Telenor anoints Asia head as new chief exec

Norway’s Telenor has appointed its Asia head Sigve Baksaas as its new chief executive, rejecting calls for it to put one of its several high-powered female executives in the role.

Telenor anoints Asia head as new chief exec
Telenor's new chief executive Sigve Baksaas. Photo: Telenor
“It is a great honour,” Brekke said in a press release announcing his appointment. “We are poised to capture value from the opportunities arising from  strong demand for internet services and I look forward to executing our strategy together with our 33,000 employees.” 
Telenor chairman Svein Aaser praised Brekke’s “solid track record” and “leading role in our Asia success story”. 
“His vast international experience and leadership capabilities will be of great value as the company continues is profitable growth journey,” he said. 
Brekke, 55, is scheduled to take over from the present chief executive Jon Fredrik Baksaas by 17 August 2015.  He will be paid a base salary of nearly six million Norwegian kroner. 
Monica Mæland, Norway's industry minister in March suggested that Telenor would do well to choose one of the two prominent female candidates for the job, helping to make up for the dearth of women in the top jobs of Norwegian companies. 
But Brekke was always seen as the front runner, although Berit Svendsen, 51, the chief executive of Telenor Norway and Hilde Tonne, the head of group industrial development, previously Brekke's deputy in Asia, were also contenders. 
Telenor’s Asia business now represents more than 40 percent of Telenor’s total enterprise value, after entering India, Bangladesh, Thailand, Myanmar, and Pakistan. 
Aaser praised Baksaas as “one of the most important industry leaders in Norway in modern times”. 
“Jon Fredrik Baksaas has internationalised Telenor and transformed us into a modern, world-class telecom company,” he said.  
Basks said that Brekke was “the perfect candidate” to head the company. 


Today in Norway: A roundup of the latest news on Tuesday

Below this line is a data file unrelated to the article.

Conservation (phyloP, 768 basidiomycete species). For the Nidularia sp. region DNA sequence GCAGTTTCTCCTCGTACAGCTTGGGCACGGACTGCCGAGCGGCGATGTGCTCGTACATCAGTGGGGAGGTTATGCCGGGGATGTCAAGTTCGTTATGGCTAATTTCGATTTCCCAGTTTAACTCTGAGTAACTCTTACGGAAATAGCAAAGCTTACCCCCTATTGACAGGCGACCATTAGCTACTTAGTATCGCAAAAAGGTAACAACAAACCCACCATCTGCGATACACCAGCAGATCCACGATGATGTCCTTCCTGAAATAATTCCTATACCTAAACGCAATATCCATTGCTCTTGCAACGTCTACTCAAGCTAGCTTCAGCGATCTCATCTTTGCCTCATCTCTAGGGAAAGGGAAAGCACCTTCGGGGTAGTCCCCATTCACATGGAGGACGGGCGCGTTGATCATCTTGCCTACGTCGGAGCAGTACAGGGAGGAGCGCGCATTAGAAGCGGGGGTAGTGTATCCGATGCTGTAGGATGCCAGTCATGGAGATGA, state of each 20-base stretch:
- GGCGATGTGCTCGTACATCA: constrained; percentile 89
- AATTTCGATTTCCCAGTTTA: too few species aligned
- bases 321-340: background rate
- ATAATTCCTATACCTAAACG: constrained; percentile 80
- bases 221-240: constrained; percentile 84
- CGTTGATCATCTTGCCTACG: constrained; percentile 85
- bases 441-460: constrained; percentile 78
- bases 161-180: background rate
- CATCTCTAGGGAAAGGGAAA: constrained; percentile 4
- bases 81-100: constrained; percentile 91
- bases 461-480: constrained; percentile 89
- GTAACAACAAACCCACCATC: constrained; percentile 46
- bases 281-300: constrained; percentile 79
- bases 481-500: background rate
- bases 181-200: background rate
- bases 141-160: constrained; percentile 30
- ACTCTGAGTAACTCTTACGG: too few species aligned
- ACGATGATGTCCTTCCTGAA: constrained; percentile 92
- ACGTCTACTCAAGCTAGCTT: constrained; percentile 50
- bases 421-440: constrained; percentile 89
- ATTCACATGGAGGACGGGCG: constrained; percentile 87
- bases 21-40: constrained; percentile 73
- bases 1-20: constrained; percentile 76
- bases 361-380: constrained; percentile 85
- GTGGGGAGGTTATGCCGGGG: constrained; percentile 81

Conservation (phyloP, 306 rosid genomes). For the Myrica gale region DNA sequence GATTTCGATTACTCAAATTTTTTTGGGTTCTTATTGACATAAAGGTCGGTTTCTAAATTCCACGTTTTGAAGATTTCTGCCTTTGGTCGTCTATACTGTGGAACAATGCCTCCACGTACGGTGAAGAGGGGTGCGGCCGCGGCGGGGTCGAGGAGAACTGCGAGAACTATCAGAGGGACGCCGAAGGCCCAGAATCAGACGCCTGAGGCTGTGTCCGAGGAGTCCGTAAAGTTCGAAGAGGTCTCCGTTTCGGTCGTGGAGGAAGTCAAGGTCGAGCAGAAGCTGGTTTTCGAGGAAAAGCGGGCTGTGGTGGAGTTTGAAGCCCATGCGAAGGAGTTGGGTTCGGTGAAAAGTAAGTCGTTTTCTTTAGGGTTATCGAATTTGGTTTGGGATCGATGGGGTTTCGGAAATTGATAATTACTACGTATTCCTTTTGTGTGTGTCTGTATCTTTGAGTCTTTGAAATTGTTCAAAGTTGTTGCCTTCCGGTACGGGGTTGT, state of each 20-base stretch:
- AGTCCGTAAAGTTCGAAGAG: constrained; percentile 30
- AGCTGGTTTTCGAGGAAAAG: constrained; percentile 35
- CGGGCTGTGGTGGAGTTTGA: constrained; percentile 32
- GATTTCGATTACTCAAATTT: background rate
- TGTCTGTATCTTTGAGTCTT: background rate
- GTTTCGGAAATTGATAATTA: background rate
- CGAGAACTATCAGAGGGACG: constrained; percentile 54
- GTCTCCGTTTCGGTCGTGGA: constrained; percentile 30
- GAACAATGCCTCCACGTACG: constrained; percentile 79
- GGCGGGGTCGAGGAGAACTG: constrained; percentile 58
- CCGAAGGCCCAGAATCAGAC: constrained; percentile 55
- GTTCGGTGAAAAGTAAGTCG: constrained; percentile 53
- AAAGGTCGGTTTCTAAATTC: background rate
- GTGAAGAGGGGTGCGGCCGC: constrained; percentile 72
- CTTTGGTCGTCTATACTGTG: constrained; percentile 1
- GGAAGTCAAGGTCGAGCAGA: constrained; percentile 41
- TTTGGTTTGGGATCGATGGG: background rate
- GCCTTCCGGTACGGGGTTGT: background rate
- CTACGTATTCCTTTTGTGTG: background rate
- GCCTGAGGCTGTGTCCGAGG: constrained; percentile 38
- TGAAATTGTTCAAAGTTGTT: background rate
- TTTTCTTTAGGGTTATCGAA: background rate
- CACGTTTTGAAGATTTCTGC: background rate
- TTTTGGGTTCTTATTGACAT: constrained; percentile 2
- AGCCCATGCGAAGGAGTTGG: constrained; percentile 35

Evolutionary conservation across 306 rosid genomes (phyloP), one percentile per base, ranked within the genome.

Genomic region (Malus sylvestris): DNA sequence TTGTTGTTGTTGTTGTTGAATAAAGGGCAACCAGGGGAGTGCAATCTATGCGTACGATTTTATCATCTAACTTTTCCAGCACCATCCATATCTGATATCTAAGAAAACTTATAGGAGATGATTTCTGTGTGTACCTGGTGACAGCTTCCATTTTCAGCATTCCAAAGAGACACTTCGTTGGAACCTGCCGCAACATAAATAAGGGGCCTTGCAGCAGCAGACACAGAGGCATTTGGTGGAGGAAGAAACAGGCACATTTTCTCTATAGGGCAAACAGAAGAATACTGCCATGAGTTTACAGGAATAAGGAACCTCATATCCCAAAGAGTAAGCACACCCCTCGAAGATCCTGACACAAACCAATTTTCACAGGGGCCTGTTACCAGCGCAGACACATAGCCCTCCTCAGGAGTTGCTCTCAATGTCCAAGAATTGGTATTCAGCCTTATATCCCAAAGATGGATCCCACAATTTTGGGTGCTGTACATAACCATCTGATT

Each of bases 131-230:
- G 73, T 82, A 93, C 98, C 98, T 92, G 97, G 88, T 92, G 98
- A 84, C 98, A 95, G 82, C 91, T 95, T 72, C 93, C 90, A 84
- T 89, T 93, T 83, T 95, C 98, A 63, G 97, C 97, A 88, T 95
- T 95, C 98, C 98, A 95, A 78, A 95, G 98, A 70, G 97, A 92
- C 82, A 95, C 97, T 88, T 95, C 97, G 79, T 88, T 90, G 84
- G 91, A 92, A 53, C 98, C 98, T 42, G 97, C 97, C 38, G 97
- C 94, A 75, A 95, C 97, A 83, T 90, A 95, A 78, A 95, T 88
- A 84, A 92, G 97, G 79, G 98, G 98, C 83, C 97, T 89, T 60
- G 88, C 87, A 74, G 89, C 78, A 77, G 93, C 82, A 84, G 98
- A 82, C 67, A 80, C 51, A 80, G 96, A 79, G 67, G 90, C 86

Found out what’s going on in Norway on Tuesday with the Local’s short roundup of important news.

Today in Norway: A roundup of the latest news on Tuesday
The northern lights in Tromsø. Photo by Lightscape on Unsplash

One in ten international students in Norway has had Covid-19

Ten percent of overseas students studying in Norway, compared to just 2.9 percent of Norwegian students, have had Covid-19, according to the Students Health and Well Being Survey (SHoT).

Some 62,000 thousand of Norway’s 300,000 students responded to the survey.

READ MORE: Are Norway’s Covid-19 numbers on track for reopening?

Overall, nearly three percent said that they been infected with the Coronavirus, just over half have had to self isolate, and 70 percent took tests.

Woman in her 40’s charged with murder

A woman has been charged with murder in Halden, southeast Norway after a body was found in an apartment in the towns centre.

She will be questioned on Tuesday. A public defender has been appointed. 

Six police cars attended the scene at a small housing association in the centre of Halden.

A person found in the same apartment is being questioned as a witness.

Network provider Telenor’s revenues down 2.1 billion kroner compared to last year

Telenor’s revenues are down 2.1 billion in the first quarter and the company has written of its 6.5 billion kroner investment in Myanmar following Februarys military coup.

The mobile network operator became one of the first foreign providers in the country and had gained a 35 percent market share.

However, the country’s new military regime shut down the mobile network on March 15th.

“In Myanmar, we are experiencing a confusing and uncertain situation. We are deeply concerned about the development in the country,” The company stated in its quarterly report.

Norway and Sweden in reindeer border dispute

Swedish Sami reindeer herders will appear in court this week in a case against the Ministry of Agriculture and Food.

The Swedish Sami herders believe they have exclusive rights to grazing areas across the Norwegian border because they have lived in the surrounding area for hundreds of years. The Norwegian government rejects these claims.

The reindeer grazing convention will be central to the case; the convention facilitates mutual cross-border grazing for reindeer herds.

Sweden withdrew from the convention in 2005. However, Norway enshrined the convention in law in 2005.

483 Coronavirus infections recorded

On Monday, 483 new cases of Covid-29 were registered, an increase of 75 compared to the average of the previous week.

READ ALSO: Norway considers lifting measures for people who have had their first Covid vaccine 

This is down from 1150 cases registered during the peak of Norway’s third wave on March 16th.

This is partly because fewer infections are registered during weekends and public holidays, causing an uptick on Mondays.